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Don M
08-14-2011, 02:21 PM
Looking for a module that can handle a motor that I have that draws 5 amps or less. Anyone have a good lead on a supplier or where I can find such a thing? Google search didn't provide me with what I was looking for.

PJ Allen
08-14-2011, 03:00 PM
That's definitely in the realm of industrial motor control, electric car stuff.

kwinn
08-14-2011, 05:40 PM
Take a look at these sites for info.

http://www.vsholding.com/datasheets/7147%20H-driver%20All%20voltage.pdf

http://www.alldatasheet.com/datasheet-pdf/pdf/236831/SUTEX/MD7120.html

http://www.robotpower.com/

http://www.cnczone.com/forums/open_source_controller_boards/63620-150v_8a_driver_design_bipolar.html

http://www.mskennedy.com/client_images/catalog19680/pages/files/4227rd.pdf


Unfortunately most H bridges with currents in that low a range are also low voltage as well. As the voltage rating increases so does the current and cost.

PJ Allen
08-14-2011, 07:49 PM
www.instructables.com
Search for "electric car", "electric car conversion", "electric bicycle", etc.
You can see what they're using/doing.

erco
08-14-2011, 09:32 PM
RELAYS! Actually there were MANY low-tech but somewhat successful homebuilt electric car conversions in the 1970s-80s. They would often get a surplus 36V starter/generator motor out of old WW2 aircraft, powered by dozens of 12V lead acid cars batteries switched by contactors and rows of heavy-duty relays that made series/parallel connections.

http://www.evconvert.com/eve/electric-car-motors

Loopy Byteloose
08-15-2011, 08:08 AM
@Erco
Relays? The dilemma is that relay contacts perform much better with AC than DC. At 200VDC and 5amps, it may be harder to find a reliable relay than it is to build a heavy duty MOSfet H-bridge. Why so? The contacts work well with AC because the metal is moved back and forth from one to the other; with DC all the contact metal is moved in one direction.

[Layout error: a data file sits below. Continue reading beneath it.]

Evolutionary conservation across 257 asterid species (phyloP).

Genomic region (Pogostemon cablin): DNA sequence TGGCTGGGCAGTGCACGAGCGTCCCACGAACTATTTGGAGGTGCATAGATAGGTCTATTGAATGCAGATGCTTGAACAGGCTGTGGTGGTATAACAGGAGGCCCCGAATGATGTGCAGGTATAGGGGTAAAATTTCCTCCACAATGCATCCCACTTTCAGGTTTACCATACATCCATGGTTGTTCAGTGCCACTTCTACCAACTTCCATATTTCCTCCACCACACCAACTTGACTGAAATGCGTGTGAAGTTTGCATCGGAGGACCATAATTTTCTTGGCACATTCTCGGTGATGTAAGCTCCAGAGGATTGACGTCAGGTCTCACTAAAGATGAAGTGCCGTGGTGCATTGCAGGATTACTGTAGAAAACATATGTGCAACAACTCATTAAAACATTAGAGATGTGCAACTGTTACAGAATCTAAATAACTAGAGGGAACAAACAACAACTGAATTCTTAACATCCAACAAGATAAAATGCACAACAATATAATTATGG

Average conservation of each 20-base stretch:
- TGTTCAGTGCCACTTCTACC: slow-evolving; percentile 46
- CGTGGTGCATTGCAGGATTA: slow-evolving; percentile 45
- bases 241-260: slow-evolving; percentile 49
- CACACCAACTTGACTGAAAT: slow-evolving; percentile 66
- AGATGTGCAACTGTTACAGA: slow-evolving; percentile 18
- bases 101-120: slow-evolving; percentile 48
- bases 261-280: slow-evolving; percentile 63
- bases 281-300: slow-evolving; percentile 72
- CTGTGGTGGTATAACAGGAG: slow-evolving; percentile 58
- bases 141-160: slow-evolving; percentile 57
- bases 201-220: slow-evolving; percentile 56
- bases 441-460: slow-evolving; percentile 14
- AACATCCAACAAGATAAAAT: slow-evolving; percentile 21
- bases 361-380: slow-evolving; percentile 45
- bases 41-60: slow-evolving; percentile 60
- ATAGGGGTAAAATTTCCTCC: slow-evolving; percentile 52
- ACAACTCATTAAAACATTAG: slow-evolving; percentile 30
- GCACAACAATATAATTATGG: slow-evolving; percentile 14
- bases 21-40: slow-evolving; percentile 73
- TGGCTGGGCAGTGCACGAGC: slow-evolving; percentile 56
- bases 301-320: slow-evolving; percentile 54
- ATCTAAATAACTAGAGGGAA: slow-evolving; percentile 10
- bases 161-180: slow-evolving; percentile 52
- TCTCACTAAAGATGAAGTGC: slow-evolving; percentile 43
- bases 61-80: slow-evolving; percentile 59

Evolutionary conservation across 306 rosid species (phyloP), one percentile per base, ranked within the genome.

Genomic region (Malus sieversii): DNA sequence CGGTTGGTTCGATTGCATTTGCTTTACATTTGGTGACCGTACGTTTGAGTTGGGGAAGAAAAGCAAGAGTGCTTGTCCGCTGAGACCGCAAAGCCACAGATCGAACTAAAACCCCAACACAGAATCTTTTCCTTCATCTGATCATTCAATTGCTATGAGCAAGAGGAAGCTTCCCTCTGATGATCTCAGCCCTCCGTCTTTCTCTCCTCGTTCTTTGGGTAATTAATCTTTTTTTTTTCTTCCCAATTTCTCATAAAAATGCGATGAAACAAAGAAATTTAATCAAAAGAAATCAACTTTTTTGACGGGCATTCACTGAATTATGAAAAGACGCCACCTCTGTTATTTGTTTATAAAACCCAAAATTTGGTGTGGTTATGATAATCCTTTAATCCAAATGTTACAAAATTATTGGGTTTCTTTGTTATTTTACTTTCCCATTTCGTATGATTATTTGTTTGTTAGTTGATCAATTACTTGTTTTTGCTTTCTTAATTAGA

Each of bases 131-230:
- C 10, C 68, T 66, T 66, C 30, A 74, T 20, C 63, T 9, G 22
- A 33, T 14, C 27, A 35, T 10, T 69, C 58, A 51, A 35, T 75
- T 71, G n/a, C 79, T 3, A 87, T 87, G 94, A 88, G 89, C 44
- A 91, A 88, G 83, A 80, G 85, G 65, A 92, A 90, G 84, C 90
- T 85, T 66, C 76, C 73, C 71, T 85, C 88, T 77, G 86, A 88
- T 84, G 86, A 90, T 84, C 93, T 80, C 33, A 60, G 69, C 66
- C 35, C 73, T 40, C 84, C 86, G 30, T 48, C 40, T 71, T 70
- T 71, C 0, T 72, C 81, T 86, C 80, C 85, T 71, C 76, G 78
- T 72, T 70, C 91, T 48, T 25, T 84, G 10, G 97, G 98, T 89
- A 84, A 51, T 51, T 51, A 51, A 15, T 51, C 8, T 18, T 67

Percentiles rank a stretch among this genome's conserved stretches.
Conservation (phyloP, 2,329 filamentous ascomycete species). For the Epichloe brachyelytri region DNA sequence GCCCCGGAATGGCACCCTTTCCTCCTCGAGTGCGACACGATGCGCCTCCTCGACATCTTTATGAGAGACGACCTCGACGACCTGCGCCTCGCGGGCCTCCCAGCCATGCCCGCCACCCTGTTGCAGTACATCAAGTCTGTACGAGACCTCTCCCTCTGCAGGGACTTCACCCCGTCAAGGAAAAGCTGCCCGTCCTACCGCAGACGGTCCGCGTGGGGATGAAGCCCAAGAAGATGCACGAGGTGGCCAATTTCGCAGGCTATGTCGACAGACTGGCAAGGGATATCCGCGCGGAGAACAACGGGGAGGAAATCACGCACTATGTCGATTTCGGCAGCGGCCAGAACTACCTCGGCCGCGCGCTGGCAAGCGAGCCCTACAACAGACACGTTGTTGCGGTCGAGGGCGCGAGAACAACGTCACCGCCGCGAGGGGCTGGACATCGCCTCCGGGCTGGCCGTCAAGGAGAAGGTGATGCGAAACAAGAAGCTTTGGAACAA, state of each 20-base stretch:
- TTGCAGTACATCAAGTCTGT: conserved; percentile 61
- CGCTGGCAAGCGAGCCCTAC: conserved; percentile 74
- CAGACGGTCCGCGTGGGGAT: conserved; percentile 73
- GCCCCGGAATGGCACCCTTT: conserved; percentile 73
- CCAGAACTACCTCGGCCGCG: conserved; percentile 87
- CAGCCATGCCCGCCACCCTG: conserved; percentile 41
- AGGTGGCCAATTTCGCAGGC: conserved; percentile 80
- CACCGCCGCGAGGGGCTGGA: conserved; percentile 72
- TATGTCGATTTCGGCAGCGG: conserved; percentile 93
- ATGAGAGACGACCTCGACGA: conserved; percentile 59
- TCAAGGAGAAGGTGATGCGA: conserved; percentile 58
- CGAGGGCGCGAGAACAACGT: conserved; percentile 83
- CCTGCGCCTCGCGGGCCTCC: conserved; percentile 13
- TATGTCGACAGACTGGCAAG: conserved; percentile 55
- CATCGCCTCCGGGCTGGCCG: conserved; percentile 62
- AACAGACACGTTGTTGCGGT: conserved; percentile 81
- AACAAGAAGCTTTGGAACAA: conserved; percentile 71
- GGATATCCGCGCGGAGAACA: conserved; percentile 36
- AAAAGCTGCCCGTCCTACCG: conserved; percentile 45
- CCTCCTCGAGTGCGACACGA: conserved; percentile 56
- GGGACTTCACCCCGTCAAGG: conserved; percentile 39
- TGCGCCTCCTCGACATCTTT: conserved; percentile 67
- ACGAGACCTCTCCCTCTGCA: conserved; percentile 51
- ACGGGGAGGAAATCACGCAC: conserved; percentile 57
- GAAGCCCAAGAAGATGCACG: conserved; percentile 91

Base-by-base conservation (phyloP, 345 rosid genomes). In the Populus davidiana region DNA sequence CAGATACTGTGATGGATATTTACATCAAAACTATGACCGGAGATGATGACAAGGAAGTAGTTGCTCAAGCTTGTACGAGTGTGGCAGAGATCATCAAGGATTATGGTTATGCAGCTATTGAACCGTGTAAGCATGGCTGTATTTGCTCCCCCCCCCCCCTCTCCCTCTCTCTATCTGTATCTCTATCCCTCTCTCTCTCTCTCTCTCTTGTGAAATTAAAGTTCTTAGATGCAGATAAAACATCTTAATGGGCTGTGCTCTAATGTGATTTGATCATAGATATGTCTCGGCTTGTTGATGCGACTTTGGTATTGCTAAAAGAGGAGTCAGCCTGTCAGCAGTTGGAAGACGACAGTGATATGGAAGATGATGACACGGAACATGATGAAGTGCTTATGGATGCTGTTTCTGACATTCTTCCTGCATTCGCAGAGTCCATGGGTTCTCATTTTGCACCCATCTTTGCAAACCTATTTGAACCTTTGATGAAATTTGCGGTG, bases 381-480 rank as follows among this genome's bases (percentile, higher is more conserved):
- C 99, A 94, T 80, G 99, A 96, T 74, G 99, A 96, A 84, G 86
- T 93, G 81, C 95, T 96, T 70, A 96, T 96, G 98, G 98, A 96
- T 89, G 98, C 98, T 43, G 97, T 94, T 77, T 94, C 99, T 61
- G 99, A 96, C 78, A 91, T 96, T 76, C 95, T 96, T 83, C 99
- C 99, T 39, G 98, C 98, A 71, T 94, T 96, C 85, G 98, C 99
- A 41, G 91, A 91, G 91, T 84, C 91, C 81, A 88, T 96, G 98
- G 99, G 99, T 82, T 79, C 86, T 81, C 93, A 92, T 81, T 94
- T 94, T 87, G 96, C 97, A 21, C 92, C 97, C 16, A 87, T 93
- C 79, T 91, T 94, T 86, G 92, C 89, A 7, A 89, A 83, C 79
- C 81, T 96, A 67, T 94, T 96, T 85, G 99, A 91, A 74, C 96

Take a look at relay contact ratings - Often 5 amps at 250VAC is only good for 5 amps at 24VDC.

But if you must use relays, automotive solenoid relays for starter motors are some of the best value in heavy duty.

Newer Power MOSfets are rated at 250VDC and above And can be used in parallel, unlike older semiconductors.

Tubular
08-15-2011, 10:17 AM
You can get much better performance out of contactors / control relays by connecting their 3 poles in series. For instance on these (http://www.ab.com/en/epub/catalogs/12768/229240/229254/229461/229481/tab6.html) contactors, at 220v DC, and for DC-1 rating (** you need at least DC-3, DC-5, maybe even DC-13 rating depending on your motor and your application), for the fourth contactor from left in the table,
1 pole is rated at 1.5 A
2 poles in series is rated at 8 A
3 poles in series is rated at 25 A

scroll down a bit and you will see, for DC-3 (shunt wound dc motor)
3 poles in series is rated at 6 A

and after that, for DC-5 (series wound dc motor)
3 poles in series is also rated at 6 A

From past experience its really the 'control relays', and contactors before you get sufficient DC performance. There are also 4 main pole versions which are better still.

To be honest, now that we can buy VSDs for $100 that are inverting off a 400vdc bus, I would think there are other solid state solutions, just got to find them.

vsholding
12-04-2011, 07:09 AM
Looking for a module that can handle a motor that I have that draws 5 amps or less. Anyone have a good lead on a supplier or where I can find such a thing? Google search didn't provide me with what I was looking for.

vsholding
12-04-2011, 07:14 AM
HI,
We make many DC Drivers. Please visit my website http://www.vsholding.com or send me email to v_shvartsman@vsholding.com and I will offer you a P/N. I'm working now on a data sheet for a high-speed full-bridge driver.
Thanks, Vladimir